Last Updated on October 26, 2018, by eNotes Editorial. Word Count: 811
The following paper topics are based on the entire book. Following each topic is a thesis and sample outline. Use these as a starting point for your paper.
Although Edna thinks she will find true love and happiness with Robert, every single man in Edna’s life has tried to control and/or repress her. Not one of them understands her need for independence. How has each man in Edna’s life attempted to control and/or repress Edna?
I. Thesis Statement: None of the men in Edna’s life understands her need for independence; they all try to control and/or repress her in some way.
II. The Colonel, Edna’s father, is a strict disciplinarian.
A. Edna comes from a strict Presbyterian background.
B. “Authority and coercion” are necessary to manage a wife.
III. Leonce Pontellier believes women should live only for their families’ well-being.
A. It is the wife’s place to look after the children.
B. He is courteous as long as Edna is submissive.
C. An artistic pasttime is all right as long as it doesn’t interfere with family duties.
D. A wife has to act in ways that will be beneficial to her husband’s business.
IV. Alcee Arobin is a womanizer who knows how to take advantage.
A. He senses her latent sexuality and knows how to bring it out.
B. Once he has gotten her, he becomes proprietary and paternalistic.
V. Robert Lebrun wants a traditional wife the same way Leonce does.
A. He tells Edna the end of the book she’s reading so she doesn’t have to bother finishing it.
B. He leaves when he realizes Edna doesn’t want to marry him.
Adele Ratignolle and Mademoiselle Reisz both are opposite ends of a spectrum, and both influence Edna’s awakening and her final decision. How are the women different, and how has each woman affected Edna?
I. Thesis Statement: Adele Ratignolle and Mademoiselle Reisz are polar opposites, and both influence Edna in different ways.
II. Adele Ratignolle is a “mother-woman.”
A. She is beautiful in a classic, very feminine way.
B. She has a baby every two years and is pregnant now.
C. She plays music to entertain her family and brighten her home.
III. Mademoiselle Reisz is an artist.
A. She is small and ugly with an unpleasant personality.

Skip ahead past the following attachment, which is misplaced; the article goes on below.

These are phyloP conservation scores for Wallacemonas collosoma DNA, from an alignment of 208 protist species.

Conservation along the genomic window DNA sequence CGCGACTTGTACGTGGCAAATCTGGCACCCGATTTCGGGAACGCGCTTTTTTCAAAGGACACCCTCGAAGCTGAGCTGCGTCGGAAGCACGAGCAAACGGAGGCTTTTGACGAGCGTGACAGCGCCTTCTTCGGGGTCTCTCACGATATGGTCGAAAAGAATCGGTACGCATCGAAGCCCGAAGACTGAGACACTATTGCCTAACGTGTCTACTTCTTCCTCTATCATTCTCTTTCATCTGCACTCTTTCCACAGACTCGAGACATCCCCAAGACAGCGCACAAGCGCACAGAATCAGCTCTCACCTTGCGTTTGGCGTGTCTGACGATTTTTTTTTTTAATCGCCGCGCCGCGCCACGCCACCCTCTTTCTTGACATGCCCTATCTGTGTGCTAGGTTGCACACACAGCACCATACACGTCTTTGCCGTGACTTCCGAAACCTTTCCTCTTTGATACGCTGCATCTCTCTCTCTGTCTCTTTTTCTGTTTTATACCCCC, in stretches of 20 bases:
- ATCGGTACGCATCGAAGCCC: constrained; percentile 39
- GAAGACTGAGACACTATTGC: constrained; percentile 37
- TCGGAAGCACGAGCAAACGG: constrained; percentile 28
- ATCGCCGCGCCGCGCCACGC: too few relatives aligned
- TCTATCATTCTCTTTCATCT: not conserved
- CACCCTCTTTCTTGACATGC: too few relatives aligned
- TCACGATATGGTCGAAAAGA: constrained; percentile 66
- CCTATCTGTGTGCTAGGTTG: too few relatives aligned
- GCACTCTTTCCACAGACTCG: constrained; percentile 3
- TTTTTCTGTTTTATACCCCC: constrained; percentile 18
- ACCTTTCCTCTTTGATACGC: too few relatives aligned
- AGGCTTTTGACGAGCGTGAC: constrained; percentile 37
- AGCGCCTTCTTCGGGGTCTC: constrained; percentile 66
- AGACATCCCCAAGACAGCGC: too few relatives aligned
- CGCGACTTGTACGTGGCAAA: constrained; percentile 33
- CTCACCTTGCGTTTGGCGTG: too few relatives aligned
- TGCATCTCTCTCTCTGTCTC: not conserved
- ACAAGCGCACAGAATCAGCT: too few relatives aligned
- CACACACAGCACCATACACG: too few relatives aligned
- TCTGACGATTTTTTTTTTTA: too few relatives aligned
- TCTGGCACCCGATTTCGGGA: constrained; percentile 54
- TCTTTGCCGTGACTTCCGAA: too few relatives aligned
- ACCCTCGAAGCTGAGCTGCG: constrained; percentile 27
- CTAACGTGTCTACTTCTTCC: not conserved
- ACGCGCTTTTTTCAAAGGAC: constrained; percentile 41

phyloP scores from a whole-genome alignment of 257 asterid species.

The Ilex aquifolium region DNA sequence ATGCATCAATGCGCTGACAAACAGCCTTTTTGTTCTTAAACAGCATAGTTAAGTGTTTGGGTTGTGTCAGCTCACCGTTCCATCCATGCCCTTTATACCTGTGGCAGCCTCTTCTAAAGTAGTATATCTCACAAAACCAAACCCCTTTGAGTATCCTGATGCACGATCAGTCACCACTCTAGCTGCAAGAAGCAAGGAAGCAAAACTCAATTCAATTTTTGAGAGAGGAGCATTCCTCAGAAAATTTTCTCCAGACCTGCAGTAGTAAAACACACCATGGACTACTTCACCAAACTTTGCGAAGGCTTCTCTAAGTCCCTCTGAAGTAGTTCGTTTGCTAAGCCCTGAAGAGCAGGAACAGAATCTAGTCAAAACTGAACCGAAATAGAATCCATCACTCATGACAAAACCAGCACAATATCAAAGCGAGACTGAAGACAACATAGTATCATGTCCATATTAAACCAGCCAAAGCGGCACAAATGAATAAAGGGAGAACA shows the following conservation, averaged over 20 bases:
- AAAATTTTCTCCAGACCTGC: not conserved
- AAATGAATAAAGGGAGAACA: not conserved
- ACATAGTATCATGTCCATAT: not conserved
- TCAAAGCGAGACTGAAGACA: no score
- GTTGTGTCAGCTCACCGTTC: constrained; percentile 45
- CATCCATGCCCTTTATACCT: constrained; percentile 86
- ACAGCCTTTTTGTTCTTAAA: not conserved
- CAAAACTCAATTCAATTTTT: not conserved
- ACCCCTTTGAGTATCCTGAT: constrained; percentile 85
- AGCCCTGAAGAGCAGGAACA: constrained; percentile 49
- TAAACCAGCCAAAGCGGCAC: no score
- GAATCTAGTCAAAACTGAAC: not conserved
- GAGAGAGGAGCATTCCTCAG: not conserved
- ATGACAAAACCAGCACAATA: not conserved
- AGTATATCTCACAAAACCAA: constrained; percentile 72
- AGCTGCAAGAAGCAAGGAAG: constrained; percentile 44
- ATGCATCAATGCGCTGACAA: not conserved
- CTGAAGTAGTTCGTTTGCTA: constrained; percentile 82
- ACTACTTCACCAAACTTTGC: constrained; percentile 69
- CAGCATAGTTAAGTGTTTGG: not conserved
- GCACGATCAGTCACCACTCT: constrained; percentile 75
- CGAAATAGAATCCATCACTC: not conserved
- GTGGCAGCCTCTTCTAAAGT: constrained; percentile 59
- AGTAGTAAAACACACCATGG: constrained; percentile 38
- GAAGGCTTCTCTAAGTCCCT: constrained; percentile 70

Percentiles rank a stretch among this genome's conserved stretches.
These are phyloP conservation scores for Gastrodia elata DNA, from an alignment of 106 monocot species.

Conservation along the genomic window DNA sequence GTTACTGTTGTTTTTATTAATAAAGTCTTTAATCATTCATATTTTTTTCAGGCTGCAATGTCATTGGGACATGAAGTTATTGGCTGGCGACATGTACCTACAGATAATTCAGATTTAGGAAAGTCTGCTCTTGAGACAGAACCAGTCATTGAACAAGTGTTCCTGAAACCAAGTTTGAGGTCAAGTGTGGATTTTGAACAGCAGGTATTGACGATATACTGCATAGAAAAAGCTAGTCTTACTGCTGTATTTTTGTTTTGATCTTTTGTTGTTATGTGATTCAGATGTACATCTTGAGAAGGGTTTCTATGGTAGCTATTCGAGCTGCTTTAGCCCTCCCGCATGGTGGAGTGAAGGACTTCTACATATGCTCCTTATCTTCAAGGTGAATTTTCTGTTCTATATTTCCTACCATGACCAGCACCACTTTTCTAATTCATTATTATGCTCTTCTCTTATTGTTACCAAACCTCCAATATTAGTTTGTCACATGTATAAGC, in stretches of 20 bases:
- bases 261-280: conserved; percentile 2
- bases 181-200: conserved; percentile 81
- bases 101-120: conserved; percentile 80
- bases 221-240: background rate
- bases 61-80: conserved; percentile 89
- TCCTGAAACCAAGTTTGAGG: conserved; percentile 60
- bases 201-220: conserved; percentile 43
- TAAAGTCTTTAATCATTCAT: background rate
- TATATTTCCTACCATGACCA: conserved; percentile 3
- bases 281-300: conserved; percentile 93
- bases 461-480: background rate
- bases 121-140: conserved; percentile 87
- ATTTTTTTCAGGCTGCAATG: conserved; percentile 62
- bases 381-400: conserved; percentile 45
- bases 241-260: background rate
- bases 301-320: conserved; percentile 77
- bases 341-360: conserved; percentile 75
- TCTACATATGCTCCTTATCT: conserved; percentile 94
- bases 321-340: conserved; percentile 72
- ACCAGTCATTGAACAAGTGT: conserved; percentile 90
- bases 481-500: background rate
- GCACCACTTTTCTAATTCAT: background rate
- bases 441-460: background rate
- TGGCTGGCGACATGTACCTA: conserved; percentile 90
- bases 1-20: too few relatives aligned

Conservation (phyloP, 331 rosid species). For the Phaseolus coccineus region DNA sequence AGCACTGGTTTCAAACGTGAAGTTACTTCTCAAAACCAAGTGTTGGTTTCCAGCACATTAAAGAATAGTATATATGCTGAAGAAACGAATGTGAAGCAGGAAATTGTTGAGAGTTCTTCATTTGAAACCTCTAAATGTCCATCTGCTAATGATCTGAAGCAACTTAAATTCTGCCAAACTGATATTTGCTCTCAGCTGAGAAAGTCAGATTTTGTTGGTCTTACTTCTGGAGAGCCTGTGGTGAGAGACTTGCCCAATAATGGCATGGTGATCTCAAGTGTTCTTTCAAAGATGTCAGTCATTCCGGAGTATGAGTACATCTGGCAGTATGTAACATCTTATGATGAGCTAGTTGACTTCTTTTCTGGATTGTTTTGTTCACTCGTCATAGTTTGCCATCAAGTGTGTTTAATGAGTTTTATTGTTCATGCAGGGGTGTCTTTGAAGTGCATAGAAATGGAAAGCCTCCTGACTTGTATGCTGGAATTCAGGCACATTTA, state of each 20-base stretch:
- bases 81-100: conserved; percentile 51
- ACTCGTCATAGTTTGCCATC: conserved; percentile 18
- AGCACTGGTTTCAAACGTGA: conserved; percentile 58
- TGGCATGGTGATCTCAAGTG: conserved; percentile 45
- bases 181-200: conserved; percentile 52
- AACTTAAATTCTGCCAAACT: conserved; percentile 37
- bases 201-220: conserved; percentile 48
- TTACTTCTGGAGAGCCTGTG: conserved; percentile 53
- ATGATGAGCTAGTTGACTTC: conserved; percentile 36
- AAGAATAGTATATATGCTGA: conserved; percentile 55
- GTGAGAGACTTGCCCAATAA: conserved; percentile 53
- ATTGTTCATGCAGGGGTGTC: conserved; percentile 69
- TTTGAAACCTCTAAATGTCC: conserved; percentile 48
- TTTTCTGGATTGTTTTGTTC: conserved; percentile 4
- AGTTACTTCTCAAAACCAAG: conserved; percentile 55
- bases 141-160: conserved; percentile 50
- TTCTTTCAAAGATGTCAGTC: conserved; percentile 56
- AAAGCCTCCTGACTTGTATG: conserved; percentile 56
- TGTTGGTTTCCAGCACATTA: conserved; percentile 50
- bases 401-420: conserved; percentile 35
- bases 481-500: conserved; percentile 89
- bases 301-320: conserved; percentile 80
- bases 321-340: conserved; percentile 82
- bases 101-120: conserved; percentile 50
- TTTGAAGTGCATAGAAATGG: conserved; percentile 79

B. She is unmarried and childless.
C. She plays piano for the love of art.
IV. Adele wants Edna to be a better wife and mother.
A. She thinks Leonce should stay home more so he and Edna can spend more time together.
B. She reminds Edna to think of her children.
V. Mademoiselle Reisz encourages Edna to be an artist.
A. She tells Edna that a true artist must have courage.
B. She helps Robert and Edna get together.
Chopin uses natural imagery in a romantic and sexual way to set the mood for her novel. What are some of the different images?
I. Thesis Statement: Chopin uses natural imagery in a romantic and sexual way to set the mood for her novel.
II. The sea is a symbol of romantic possibility.
A. The sea is seductive and sensuous.
B. The sea allows for limitless expansion.
C. The sea is a place of rebirth.
III. Animals are sexual.
A. Edna is a beautiful, sleek animal waking up in the sun.
B. Edna’s animalism responds to Victor’s sexual story.
IV. The moon shines a mysterious romantic light.
A. The moon takes away the weight of the darkness.
B. The moon allows the spirit of the night to rise up.
C. The moon allows Edna to hear clearly the voices of the night.
V. Breezes, odors, and mists all speak sensually to Edna.
Edna’s awakening takes many different forms. She awakens first to a vague dissatisfaction in her life, then to the freedom of sharing herself, to the passion of music, to the physical pleasure of swimming, to the sensual pleasure of her own body, to the intensity of true love, to the pleasure of solitude and independence, to sexual passion, and, finally, to limitation. Describe the course of Edna’s awakening.
I. Thesis Statement: Edna’s awakening takes place over the course of the novel and includes several different smaller awakenings, usually of a sensual nature.
II. Edna awakens to a vague dissatisfaction with her life.
III. Edna awakens to the pleasure and freedom in sharing her thoughts.
IV. Edna awakens to the passion of music.
V. Edna awakens to the pleasure and freedom of swimming.
VI. Edna awakens to the sensual pleasure of her own body.
VII. Edna awakens to the intensity of true love.
VIII. Edna awakens to the pleasure and necessity of solitude.
IX. Edna awakens to sexual passion.
X. Edna awakens to limitation.
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